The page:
Distilled in July 1988 at Girvan, this single grain Scotch whisky was aged in a single refill hogshead which yielded 230 bottles. After 30 years this special liquid was bottled at 58.1% ABV in March 2019, for Douglas Laing’s Xtra Old Particular series. Very extra and very old indeed.

Tasting Note by The Producer

  • Nose: The nose brings a vanilla fudge character with milky cereal and rhubarb.
  • Palate: The creamy palate bursts with toffee apples, pineapple chunks in syrup and cinnamon.
  • Finish: The finish is long and warming with polished oak, BBQ’d bananas and runny honey.

We then moved on to our next grain… this time 36 years!

Cameronbridge 36 year (Feb 1982/Nov 2018) cask 8289 His Excellency (Bartels Whisky) 51.9% 192 bottles

  • Nose – Clean and fresh, light and very sweet, a hint of fruit, friendly or sympathetic but then… nothing much more
  • Palate – Very sweet, a bit of roasted barley or biscuits, pleasant but unidimensional, some sweet grapes, apples, or even a grappa-like quality
  • Finish – A bitter edge, a touch of caraway

While it had a promising start, it quickly fell short. After the Girvan, we were expecting, well, more. It is a quite pleasant grain, but misses having something distinguishing or remarkable. We concluded that it simply isn’t a ‘solo act’, singing a single simple melody that is nice and uncomplicated but would probably be more interesting when in harmony with others.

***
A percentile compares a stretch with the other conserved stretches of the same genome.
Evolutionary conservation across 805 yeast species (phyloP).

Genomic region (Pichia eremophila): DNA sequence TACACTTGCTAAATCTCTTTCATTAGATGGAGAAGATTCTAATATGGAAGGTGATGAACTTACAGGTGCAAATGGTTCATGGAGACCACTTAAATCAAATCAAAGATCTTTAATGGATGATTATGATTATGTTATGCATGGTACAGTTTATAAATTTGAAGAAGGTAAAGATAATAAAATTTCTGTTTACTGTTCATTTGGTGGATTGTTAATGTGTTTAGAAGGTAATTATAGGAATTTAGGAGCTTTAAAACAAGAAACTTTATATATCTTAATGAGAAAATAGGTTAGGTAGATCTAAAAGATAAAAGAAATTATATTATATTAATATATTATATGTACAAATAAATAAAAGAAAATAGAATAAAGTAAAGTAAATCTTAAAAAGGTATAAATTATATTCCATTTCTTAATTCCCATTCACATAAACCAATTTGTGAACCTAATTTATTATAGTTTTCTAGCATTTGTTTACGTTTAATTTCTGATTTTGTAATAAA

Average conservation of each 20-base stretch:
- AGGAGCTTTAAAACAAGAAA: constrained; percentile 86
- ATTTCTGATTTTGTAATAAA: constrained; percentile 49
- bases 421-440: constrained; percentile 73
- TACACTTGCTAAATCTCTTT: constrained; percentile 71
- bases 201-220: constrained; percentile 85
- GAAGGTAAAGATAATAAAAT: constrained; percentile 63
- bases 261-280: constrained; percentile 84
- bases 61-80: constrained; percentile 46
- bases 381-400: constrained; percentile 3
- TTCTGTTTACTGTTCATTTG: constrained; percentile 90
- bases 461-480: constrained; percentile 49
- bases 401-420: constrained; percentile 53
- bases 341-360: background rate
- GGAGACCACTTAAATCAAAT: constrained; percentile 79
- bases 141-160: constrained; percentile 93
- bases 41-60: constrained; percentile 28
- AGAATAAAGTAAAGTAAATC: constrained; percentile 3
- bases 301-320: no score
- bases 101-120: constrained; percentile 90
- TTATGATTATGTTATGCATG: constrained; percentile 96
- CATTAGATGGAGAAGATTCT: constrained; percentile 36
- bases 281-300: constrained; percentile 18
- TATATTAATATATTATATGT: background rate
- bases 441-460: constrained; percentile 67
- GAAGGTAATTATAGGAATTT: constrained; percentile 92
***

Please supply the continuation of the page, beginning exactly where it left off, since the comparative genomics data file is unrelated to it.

What more do we know? Well, the folks at Master of Malt have this to say when it was for sale for EUR 75 – now sold out:

As part of the His Excellency series, Bartels Whisky have bottled a rather delightful 36 Year Old single grain from Cameronbridge, the largest grain distillery in Europe. It was taken from a single cask, filled in February 1982 and then bottled November 2018. A limited outturn of only 192 bottles.

Tasting Note by The Chaps at Master of Malt

  • Nose: Cereal notes, creamy milk chocolate and fruit cake with cinnamon and ginger spices.
  • Palate: Stewed apples, another helping of spices and digestive biscuits.
  • Finish: Think scones with clotted cream and zingy jam.

Curious about other experiences with these grains? Here are a few previous brushes:

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Getting started – Royal Brackla vs Tamdhu

It felt a bit like putting on ‘training wheels’… getting back into the spirit of tasting spirits with a small selection from a Drinks by the Drams Single Cask Whisky Advent Calendar.

We chose our first ‘double header’ with two single casks from independent bottlers:

  • Royal Brackla 11 year (2006) cask 310864 60.9% (The Single Cask)